Unusual 'eggs' wash up on beach intriguing local community

Yahoo News Staff
·3-min read

Unusual sea creatures found washed up on a beach have intrigued a coastal community.

On Facebook, a woman shared a series of photos of her latest finds at a beach near Mandurah, Western Australia, all of different animals and plants which washed ashore.

One of the creatures was a murky red in colour, someone assumed it must be “some sort of egg”, another guessed it was dolphin placenta.

The original poster actually did some research and determined the red object was a wandering sea anemone, which Professor Culum Brown, a marine biologist from Macquarie University confirmed.

Wandering sea anemone, also known as the swimming anemone or Phlyctenactis tuberculosa, can be found off the coast of Western Australia, NSW, Victoria, Tasmania and New Zealand, usually along rocky shores.

According to the Australian Museum, swimming anemone sometimes attach to algae or rocks, but moves about freely.

One of the sea creatures was identified as a Wandering Sea Anemone (left) by Macquarie University's Professor Culum Brown and the other as a Colonial Sea Squirt. Source: Facebook
One of the sea creatures was identified as a wandering sea anemone (left) by Macquarie University's Professor Culum Brown and the other as a Colonial Sea Squirt. Source: Facebook

“It can crawl along the bottom or drift with the current,” the Australian Museum notes on its website.

“During the day the tentacles are usually collapsed but at night the anemone moves to the tips of plants to feed. Compared with other anemones, the swimming anemone is quite an agile predator.”

The tentacles of wandering sea anemone can be yellow, orange, blue and red, as they are in this case and the museum notes they are often striped.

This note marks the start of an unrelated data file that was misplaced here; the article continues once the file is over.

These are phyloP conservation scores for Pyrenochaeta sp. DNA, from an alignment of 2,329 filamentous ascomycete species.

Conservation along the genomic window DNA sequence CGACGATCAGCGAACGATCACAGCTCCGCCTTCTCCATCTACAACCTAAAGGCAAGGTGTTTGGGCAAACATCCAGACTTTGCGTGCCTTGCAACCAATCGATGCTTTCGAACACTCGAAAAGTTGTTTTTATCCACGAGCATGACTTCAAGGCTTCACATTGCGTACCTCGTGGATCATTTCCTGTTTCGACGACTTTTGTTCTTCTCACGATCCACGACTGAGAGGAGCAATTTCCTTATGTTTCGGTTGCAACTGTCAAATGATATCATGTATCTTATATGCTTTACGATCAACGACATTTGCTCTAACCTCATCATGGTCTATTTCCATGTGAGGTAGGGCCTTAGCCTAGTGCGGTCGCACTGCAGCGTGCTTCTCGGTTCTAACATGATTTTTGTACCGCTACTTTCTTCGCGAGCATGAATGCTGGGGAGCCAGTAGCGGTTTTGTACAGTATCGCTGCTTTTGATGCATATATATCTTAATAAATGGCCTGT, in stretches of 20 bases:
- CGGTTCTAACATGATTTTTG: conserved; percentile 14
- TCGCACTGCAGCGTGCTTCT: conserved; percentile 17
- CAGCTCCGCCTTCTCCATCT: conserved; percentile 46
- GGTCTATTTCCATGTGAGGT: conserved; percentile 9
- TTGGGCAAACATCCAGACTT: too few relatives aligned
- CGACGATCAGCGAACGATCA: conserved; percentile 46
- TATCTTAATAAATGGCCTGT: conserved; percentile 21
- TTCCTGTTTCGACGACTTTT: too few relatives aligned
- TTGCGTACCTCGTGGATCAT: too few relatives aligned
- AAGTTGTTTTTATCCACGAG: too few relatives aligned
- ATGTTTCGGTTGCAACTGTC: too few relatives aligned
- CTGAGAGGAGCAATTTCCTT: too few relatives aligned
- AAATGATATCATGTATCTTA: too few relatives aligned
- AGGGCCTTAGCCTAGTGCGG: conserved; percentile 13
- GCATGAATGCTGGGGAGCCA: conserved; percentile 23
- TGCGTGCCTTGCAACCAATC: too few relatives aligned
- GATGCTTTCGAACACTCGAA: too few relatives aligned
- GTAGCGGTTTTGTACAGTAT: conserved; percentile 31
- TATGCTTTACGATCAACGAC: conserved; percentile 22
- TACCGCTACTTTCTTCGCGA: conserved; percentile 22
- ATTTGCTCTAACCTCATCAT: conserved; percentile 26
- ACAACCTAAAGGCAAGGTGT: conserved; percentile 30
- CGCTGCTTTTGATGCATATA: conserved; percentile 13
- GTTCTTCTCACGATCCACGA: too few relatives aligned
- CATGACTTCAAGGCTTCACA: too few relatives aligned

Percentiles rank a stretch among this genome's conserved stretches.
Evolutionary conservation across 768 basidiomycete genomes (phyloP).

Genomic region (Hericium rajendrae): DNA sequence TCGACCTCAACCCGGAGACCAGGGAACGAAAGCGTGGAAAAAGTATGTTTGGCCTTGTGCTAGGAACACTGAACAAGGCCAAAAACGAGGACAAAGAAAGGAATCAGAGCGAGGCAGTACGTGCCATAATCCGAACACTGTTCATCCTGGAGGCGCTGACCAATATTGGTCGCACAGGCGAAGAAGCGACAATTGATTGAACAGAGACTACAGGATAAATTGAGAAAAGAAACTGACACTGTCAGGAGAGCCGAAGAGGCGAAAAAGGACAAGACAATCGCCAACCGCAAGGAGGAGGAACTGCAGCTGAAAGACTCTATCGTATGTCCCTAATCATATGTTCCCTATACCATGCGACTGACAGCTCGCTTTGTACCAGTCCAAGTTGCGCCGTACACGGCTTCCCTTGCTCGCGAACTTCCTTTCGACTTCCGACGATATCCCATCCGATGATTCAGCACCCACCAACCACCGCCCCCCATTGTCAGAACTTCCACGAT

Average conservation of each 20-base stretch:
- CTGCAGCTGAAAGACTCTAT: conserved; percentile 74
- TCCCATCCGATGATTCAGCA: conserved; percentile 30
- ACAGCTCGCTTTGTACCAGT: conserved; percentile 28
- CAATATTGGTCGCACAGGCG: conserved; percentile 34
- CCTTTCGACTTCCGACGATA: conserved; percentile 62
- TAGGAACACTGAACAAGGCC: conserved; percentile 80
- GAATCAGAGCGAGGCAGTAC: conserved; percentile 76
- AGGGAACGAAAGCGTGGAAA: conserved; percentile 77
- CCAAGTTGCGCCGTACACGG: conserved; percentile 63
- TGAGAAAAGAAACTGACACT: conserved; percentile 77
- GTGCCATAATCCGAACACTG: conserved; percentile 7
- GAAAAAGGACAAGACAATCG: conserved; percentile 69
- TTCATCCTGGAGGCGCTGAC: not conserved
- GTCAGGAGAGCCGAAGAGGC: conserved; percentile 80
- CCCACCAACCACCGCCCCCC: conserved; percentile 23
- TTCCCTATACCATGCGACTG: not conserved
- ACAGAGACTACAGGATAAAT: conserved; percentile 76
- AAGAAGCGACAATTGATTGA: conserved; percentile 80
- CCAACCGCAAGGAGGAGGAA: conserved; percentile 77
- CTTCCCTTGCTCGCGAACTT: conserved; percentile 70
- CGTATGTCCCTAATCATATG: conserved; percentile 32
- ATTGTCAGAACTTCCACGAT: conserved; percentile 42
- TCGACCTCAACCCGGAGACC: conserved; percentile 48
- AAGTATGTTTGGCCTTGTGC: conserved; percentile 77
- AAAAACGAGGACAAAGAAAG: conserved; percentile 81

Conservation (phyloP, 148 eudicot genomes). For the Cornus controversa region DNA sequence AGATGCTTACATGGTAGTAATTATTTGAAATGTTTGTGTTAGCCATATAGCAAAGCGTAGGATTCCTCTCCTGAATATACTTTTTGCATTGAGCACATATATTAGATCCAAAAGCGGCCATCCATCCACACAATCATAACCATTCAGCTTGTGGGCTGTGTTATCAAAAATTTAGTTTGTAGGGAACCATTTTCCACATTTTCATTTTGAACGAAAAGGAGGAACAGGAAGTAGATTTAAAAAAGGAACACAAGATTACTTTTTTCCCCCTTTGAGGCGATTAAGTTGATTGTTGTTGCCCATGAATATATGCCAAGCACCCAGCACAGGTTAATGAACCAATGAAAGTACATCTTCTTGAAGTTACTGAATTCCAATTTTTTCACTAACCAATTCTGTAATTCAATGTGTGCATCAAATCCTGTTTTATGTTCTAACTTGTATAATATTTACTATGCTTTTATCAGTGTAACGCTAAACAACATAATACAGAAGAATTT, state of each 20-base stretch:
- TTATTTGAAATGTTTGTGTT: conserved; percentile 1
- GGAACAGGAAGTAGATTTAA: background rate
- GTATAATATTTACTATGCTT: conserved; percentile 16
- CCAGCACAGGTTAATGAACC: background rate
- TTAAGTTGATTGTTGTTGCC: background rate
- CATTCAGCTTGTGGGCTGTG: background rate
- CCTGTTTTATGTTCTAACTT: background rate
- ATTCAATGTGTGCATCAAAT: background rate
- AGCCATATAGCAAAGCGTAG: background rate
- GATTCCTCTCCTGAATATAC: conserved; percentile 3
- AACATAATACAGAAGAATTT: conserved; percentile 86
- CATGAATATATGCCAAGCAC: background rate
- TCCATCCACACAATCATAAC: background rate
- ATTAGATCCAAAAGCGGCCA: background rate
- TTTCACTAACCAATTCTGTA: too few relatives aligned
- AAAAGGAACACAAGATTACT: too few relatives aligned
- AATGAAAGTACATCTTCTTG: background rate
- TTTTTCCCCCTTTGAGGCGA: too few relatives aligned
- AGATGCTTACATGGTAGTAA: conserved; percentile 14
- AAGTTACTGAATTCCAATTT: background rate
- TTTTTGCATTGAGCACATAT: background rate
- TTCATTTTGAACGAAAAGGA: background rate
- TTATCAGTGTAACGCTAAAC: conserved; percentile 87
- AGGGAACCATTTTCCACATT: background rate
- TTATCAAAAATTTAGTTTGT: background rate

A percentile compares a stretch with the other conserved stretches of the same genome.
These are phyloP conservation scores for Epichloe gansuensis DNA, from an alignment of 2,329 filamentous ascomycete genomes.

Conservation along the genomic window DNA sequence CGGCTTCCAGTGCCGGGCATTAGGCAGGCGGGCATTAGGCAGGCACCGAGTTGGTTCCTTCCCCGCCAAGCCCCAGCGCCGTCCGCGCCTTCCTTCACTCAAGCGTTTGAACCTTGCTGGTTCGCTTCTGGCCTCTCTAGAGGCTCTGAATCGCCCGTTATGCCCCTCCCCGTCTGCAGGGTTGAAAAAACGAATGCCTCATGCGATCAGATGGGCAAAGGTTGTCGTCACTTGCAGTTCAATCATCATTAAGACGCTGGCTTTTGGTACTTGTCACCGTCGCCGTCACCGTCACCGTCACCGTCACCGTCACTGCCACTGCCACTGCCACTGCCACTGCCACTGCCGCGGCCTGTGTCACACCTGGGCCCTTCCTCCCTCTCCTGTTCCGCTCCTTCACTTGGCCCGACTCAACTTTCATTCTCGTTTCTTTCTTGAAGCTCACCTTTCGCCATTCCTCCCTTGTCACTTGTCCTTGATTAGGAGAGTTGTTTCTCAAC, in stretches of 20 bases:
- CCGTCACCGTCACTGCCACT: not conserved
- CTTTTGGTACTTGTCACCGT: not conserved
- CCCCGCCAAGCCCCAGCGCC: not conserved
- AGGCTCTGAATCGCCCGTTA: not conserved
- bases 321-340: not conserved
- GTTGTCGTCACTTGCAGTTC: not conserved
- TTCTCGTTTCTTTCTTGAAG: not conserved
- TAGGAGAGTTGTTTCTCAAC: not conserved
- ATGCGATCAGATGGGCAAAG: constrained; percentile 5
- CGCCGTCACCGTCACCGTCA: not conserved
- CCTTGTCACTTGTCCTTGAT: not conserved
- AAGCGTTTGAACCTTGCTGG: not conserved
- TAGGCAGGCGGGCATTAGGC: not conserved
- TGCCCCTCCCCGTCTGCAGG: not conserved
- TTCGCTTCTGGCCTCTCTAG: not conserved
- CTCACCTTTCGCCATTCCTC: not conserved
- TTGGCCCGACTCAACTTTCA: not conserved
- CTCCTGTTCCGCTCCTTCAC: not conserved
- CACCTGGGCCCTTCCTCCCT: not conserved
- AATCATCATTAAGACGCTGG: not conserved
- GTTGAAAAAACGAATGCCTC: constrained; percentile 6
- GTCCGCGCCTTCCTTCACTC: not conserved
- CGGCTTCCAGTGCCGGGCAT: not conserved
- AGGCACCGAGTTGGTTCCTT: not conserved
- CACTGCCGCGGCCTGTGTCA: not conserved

One of the other creatures found was a colonial sea squirt, according to Prof Brown, although many assumed it was some kind of eggs.

Colonial sea squirts are known as ascidians.

“Ascidians are the evolutionary link between invertebrates and vertebrates,” The Australian Museum says.

“They are an invertebrate with some primitive vertebrate features, such as a primitive backbone during a stage in their life cycle.”

The other creatures proved to a some sort of algae and and a sea sponge.

The other creatures washed up on the beach were identified as some sort of algae (left) and a sponge. Source: Facebook
The other creatures washed up on the beach were identified as some sort of algae (left) and a sponge. Source: Facebook

Prof Brown assured Yahoo News Australia none of the creatures found on the beach are harmful to humans.

In the comments on the Facebook post, people commented on the post saying one of the creatures was a sea hare, but did not specify which creature she was referring to.

Prof Brown confirmed none of the photos were sea hares, the person who suggested one of the creatures was a sea hare also correctly pointed out they can be toxic.

Prof Brown told Yahoo News Australia sea hares vary in toxicity, but as a general rule people should wash their hands if they touch them and dogs should be kept away from them at all costs.

Previously, Prof Brown identified a sea hare for Yahoo News Australia after one washed up on to a beach at Fremantle.

“They are mildly toxic ... depending on the algae they have been eating,” Prof Brown said in February.

The bizarre looking, toxic creatures have confused people all across Australia, one woman in Queensland shared photos of a sea hare to a Facebook group and one person thought it was whale vomit.

Another person speculated it was something out of this world.

“Alien cocoon,” one woman wrote.

“They are all among us.”

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